The patella (more commonly known as the "kneecap") moves up and down in front of the knee joint along a built-in track called the patellofemoral groove. It is held in place by several ligaments on either side and by the patellar tendon (attached to the quadriceps muscle). The quadriceps muscle is the large, four-part muscle along the front of the thigh.
Although you can take your hands and passively move the kneecap from side to side, this is not an active movement you can make your patella do without assistance. We call that side-to-side (medial-to-lateral) movement accessory motion. The up-and-down and side-to-side accessory motions are referred to as patellar glide.
As part of the patellar tendon, there are slips of ligamentous fibers that help hold the patella in place and keep it from moving too far to one side or the other. On the inside of the kneecap is the medial patellofemoral ligament. On the outside is the lateral patellofemoral ligament.
Without the medial patellofemoral ligament, the kneecap dislocates laterally (in a direction sideways away from the other knee). Because the medial patellofemoral ligament is connected with other ligamentous structures, complete rupture will likely damage other areas as well. The medial patellofemoral ligament attaches above to the femur (thigh bone) and below to the tibia (lower leg bone).
Most ruptures occur at the femoral attachment. But the ligament can tear away from the tibial attachment or even in the middle (not at either bone attachment). This type of tear is called an intrasubstance tear.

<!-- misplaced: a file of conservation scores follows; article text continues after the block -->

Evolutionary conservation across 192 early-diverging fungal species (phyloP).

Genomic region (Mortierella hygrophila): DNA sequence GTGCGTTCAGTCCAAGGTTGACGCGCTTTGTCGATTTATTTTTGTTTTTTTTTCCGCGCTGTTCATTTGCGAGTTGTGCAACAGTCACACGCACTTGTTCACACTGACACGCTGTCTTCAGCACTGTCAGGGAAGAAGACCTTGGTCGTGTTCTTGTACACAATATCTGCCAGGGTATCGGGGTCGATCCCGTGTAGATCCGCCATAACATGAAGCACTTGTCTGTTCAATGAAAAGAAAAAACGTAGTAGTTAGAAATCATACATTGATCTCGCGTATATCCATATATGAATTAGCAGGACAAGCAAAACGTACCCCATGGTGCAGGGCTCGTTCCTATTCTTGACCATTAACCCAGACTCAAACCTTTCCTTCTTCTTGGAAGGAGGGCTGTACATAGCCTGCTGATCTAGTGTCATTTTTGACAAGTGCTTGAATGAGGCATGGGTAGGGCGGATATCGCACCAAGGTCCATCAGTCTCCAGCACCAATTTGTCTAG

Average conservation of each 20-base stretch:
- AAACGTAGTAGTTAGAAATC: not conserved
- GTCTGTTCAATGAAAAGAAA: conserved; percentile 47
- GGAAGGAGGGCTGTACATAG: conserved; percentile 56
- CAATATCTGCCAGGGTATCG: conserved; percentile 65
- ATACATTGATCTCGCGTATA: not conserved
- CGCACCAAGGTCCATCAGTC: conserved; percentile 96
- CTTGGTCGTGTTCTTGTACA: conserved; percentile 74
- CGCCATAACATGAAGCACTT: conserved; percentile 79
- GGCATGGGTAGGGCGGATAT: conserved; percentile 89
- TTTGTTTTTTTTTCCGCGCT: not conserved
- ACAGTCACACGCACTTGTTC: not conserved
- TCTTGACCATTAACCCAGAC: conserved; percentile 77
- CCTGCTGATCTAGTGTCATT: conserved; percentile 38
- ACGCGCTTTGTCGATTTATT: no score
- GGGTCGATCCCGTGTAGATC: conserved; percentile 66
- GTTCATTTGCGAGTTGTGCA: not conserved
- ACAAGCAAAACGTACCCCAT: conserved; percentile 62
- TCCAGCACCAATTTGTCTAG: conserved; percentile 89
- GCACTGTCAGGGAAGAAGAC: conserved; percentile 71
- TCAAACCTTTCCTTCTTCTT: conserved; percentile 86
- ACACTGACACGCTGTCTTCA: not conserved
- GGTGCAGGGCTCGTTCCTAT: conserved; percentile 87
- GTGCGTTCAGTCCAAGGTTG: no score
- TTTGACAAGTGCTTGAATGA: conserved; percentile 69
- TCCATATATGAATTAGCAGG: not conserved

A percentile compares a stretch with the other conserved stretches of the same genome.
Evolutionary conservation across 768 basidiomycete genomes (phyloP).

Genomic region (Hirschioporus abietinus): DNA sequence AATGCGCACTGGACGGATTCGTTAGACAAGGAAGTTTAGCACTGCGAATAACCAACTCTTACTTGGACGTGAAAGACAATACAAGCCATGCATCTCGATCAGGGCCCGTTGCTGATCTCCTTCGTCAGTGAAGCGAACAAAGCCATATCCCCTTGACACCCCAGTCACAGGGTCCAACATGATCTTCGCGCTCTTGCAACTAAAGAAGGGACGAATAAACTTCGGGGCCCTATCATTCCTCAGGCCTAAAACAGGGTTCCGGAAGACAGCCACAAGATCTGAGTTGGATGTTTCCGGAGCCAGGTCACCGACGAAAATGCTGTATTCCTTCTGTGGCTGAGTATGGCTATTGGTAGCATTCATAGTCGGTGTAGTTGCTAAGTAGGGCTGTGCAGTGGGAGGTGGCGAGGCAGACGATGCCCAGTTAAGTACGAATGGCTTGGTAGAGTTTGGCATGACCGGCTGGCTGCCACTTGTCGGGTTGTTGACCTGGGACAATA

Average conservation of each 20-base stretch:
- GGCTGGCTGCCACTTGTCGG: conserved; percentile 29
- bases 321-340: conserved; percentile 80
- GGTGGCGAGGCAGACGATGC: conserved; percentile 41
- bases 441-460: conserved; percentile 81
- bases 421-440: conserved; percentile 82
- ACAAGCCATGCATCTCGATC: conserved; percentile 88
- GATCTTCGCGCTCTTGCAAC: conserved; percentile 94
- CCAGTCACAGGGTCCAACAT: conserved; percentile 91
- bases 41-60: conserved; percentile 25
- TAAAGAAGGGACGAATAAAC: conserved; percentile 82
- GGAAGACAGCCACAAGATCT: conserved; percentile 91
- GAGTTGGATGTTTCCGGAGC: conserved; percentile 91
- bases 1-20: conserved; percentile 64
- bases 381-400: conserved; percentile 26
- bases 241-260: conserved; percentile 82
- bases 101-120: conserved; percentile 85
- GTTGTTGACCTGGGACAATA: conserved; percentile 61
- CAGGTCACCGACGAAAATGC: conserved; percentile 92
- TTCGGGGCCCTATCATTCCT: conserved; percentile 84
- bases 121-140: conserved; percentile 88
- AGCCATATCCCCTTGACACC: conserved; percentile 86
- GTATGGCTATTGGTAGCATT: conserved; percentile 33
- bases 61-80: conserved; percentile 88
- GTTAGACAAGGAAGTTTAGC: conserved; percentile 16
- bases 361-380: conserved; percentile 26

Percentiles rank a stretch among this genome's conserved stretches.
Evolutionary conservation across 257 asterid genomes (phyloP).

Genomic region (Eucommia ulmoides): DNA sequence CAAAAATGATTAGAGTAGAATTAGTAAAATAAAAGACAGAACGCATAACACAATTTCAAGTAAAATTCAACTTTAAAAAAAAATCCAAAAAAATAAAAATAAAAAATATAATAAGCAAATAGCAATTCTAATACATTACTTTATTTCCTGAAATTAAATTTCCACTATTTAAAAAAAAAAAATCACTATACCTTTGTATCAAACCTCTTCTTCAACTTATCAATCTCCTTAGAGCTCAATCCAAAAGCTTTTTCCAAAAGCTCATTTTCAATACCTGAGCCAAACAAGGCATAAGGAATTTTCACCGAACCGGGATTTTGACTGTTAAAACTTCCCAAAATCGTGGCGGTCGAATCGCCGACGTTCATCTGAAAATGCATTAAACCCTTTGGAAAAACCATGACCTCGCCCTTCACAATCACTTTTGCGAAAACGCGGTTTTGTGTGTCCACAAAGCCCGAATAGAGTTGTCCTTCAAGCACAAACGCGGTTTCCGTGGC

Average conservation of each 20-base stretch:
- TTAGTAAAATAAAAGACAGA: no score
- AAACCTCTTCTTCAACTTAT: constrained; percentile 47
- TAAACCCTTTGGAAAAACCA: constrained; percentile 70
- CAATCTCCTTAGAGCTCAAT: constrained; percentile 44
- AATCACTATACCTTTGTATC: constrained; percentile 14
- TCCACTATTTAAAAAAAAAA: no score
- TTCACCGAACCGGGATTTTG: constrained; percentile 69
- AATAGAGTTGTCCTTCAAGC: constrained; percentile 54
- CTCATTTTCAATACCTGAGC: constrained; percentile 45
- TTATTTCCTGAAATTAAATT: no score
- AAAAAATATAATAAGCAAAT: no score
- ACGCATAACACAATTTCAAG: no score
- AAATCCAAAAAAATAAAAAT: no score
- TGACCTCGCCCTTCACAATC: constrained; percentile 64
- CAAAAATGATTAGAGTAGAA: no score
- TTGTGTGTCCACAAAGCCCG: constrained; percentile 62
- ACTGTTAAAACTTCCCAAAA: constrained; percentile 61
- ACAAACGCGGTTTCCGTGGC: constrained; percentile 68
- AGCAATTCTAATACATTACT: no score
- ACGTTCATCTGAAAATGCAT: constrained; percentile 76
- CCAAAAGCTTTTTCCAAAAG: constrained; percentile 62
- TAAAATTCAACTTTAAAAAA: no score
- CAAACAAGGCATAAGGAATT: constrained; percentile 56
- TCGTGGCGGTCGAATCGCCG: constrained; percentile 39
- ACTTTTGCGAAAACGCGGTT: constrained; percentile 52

A medial patellofemoral ligament injury can be treated conservatively without surgery. The knee may have to be immobilized in a splint for a number of weeks to allow for healing. Physical therapy, taping, and a home program of exercises prescribed by the therapist begin after the period of immobilization. The rehab program must be given the good old college try: in other words, for more than a few days or weeks. It can take months to rehab this injury.
But if nonoperative care fails and the patella dislocates again, then surgery to repair or reconstruct the ligament may be the next step. The surgical approach that works best depends on the underlying damage and specific patient factors.
The surgeon will use an arthroscope to look inside the joint and assess the damage before performing the actual repair. In this study, there was an equal number of patients with medial patellofemoral tears at the femoral, tibial, and intrasubstance locations.
Results were viewed in terms of final outcome (patellar stability or instability with another dislocation) but also included clinical data. Range of motion for the hip and knee was measured.
X-rays were taken to look at the position and angle of the patella over the femur. Knee function and disability were also measured.
Nearly three-fourths (72 per cent) of the patients had a stable patella with no episodes of redislo...